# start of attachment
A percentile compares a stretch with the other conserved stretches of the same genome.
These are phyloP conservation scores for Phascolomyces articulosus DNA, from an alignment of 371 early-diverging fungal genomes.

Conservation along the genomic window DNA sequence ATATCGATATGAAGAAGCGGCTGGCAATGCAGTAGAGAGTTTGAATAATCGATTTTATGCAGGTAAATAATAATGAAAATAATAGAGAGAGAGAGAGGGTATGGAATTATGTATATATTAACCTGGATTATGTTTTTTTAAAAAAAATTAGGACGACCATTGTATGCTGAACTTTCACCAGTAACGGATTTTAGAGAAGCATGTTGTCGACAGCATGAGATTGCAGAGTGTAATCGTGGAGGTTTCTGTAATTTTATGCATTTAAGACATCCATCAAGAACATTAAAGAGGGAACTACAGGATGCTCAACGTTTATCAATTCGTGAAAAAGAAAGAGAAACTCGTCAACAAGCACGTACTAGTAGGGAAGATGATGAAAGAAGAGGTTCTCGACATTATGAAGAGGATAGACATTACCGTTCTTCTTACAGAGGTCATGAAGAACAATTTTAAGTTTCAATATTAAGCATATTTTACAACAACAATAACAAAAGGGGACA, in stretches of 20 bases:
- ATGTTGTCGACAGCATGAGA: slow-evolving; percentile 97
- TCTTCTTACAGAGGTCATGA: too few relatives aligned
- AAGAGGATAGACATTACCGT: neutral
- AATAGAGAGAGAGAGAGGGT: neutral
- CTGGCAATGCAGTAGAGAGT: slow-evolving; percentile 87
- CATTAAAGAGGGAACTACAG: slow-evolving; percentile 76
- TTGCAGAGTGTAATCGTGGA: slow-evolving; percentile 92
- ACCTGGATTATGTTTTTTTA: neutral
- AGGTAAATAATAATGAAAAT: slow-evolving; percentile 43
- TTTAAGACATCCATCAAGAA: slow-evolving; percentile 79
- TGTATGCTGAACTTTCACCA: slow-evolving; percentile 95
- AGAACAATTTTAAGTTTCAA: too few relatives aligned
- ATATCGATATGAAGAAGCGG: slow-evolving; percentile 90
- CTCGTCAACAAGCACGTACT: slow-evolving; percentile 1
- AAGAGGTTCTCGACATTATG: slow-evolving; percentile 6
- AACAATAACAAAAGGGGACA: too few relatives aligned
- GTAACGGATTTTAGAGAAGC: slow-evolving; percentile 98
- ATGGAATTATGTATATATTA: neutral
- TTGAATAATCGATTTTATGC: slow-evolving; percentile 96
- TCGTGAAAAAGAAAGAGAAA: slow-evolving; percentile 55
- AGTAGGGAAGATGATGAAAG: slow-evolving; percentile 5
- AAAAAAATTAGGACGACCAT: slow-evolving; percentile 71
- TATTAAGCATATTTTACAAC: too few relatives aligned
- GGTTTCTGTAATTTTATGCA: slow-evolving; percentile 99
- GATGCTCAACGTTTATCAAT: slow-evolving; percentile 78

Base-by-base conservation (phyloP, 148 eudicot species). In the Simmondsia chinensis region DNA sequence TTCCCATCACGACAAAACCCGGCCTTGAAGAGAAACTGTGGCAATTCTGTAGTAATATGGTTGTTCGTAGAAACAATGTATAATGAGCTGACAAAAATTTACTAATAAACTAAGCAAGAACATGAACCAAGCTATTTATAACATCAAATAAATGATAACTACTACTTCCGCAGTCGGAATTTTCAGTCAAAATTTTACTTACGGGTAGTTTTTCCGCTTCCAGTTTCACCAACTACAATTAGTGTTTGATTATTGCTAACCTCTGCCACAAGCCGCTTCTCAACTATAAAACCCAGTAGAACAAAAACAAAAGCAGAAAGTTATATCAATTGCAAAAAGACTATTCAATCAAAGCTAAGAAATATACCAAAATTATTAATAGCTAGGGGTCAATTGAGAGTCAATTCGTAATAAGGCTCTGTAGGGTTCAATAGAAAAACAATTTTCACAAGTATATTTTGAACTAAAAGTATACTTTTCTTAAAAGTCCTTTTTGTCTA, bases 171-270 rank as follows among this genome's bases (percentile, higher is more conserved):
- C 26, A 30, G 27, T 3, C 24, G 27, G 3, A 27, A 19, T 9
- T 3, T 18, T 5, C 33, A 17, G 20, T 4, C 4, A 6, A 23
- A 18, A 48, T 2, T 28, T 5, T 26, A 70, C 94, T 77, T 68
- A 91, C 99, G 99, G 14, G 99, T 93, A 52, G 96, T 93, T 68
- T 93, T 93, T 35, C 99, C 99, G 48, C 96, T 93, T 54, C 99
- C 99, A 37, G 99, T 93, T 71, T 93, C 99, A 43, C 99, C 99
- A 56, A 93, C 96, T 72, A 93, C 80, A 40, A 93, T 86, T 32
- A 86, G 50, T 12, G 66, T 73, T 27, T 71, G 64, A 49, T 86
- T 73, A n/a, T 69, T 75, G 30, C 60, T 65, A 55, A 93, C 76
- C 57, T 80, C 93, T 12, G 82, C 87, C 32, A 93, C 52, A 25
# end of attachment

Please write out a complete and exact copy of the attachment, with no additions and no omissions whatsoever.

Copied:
A percentile compares a stretch with the other conserved stretches of the same genome.
These are phyloP conservation scores for Phascolomyces articulosus DNA, from an alignment of 371 early-diverging fungal genomes.

Conservation along the genomic window DNA sequence ATATCGATATGAAGAAGCGGCTGGCAATGCAGTAGAGAGTTTGAATAATCGATTTTATGCAGGTAAATAATAATGAAAATAATAGAGAGAGAGAGAGGGTATGGAATTATGTATATATTAACCTGGATTATGTTTTTTTAAAAAAAATTAGGACGACCATTGTATGCTGAACTTTCACCAGTAACGGATTTTAGAGAAGCATGTTGTCGACAGCATGAGATTGCAGAGTGTAATCGTGGAGGTTTCTGTAATTTTATGCATTTAAGACATCCATCAAGAACATTAAAGAGGGAACTACAGGATGCTCAACGTTTATCAATTCGTGAAAAAGAAAGAGAAACTCGTCAACAAGCACGTACTAGTAGGGAAGATGATGAAAGAAGAGGTTCTCGACATTATGAAGAGGATAGACATTACCGTTCTTCTTACAGAGGTCATGAAGAACAATTTTAAGTTTCAATATTAAGCATATTTTACAACAACAATAACAAAAGGGGACA, in stretches of 20 bases:
- ATGTTGTCGACAGCATGAGA: slow-evolving; percentile 97
- TCTTCTTACAGAGGTCATGA: too few relatives aligned
- AAGAGGATAGACATTACCGT: neutral
- AATAGAGAGAGAGAGAGGGT: neutral
- CTGGCAATGCAGTAGAGAGT: slow-evolving; percentile 87
- CATTAAAGAGGGAACTACAG: slow-evolving; percentile 76
- TTGCAGAGTGTAATCGTGGA: slow-evolving; percentile 92
- ACCTGGATTATGTTTTTTTA: neutral
- AGGTAAATAATAATGAAAAT: slow-evolving; percentile 43
- TTTAAGACATCCATCAAGAA: slow-evolving; percentile 79
- TGTATGCTGAACTTTCACCA: slow-evolving; percentile 95
- AGAACAATTTTAAGTTTCAA: too few relatives aligned
- ATATCGATATGAAGAAGCGG: slow-evolving; percentile 90
- CTCGTCAACAAGCACGTACT: slow-evolving; percentile 1
- AAGAGGTTCTCGACATTATG: slow-evolving; percentile 6
- AACAATAACAAAAGGGGACA: too few relatives aligned
- GTAACGGATTTTAGAGAAGC: slow-evolving; percentile 98
- ATGGAATTATGTATATATTA: neutral
- TTGAATAATCGATTTTATGC: slow-evolving; percentile 96
- TCGTGAAAAAGAAAGAGAAA: slow-evolving; percentile 55
- AGTAGGGAAGATGATGAAAG: slow-evolving; percentile 5
- AAAAAAATTAGGACGACCAT: slow-evolving; percentile 71
- TATTAAGCATATTTTACAAC: too few relatives aligned
- GGTTTCTGTAATTTTATGCA: slow-evolving; percentile 99
- GATGCTCAACGTTTATCAAT: slow-evolving; percentile 78

Base-by-base conservation (phyloP, 148 eudicot species). In the Simmondsia chinensis region DNA sequence TTCCCATCACGACAAAACCCGGCCTTGAAGAGAAACTGTGGCAATTCTGTAGTAATATGGTTGTTCGTAGAAACAATGTATAATGAGCTGACAAAAATTTACTAATAAACTAAGCAAGAACATGAACCAAGCTATTTATAACATCAAATAAATGATAACTACTACTTCCGCAGTCGGAATTTTCAGTCAAAATTTTACTTACGGGTAGTTTTTCCGCTTCCAGTTTCACCAACTACAATTAGTGTTTGATTATTGCTAACCTCTGCCACAAGCCGCTTCTCAACTATAAAACCCAGTAGAACAAAAACAAAAGCAGAAAGTTATATCAATTGCAAAAAGACTATTCAATCAAAGCTAAGAAATATACCAAAATTATTAATAGCTAGGGGTCAATTGAGAGTCAATTCGTAATAAGGCTCTGTAGGGTTCAATAGAAAAACAATTTTCACAAGTATATTTTGAACTAAAAGTATACTTTTCTTAAAAGTCCTTTTTGTCTA, bases 171-270 rank as follows among this genome's bases (percentile, higher is more conserved):
- C 26, A 30, G 27, T 3, C 24, G 27, G 3, A 27, A 19, T 9
- T 3, T 18, T 5, C 33, A 17, G 20, T 4, C 4, A 6, A 23
- A 18, A 48, T 2, T 28, T 5, T 26, A 70, C 94, T 77, T 68
- A 91, C 99, G 99, G 14, G 99, T 93, A 52, G 96, T 93, T 68
- T 93, T 93, T 35, C 99, C 99, G 48, C 96, T 93, T 54, C 99
- C 99, A 37, G 99, T 93, T 71, T 93, C 99, A 43, C 99, C 99
- A 56, A 93, C 96, T 72, A 93, C 80, A 40, A 93, T 86, T 32
- A 86, G 50, T 12, G 66, T 73, T 27, T 71, G 64, A 49, T 86
- T 73, A n/a, T 69, T 75, G 30, C 60, T 65, A 55, A 93, C 76
- C 57, T 80, C 93, T 12, G 82, C 87, C 32, A 93, C 52, A 25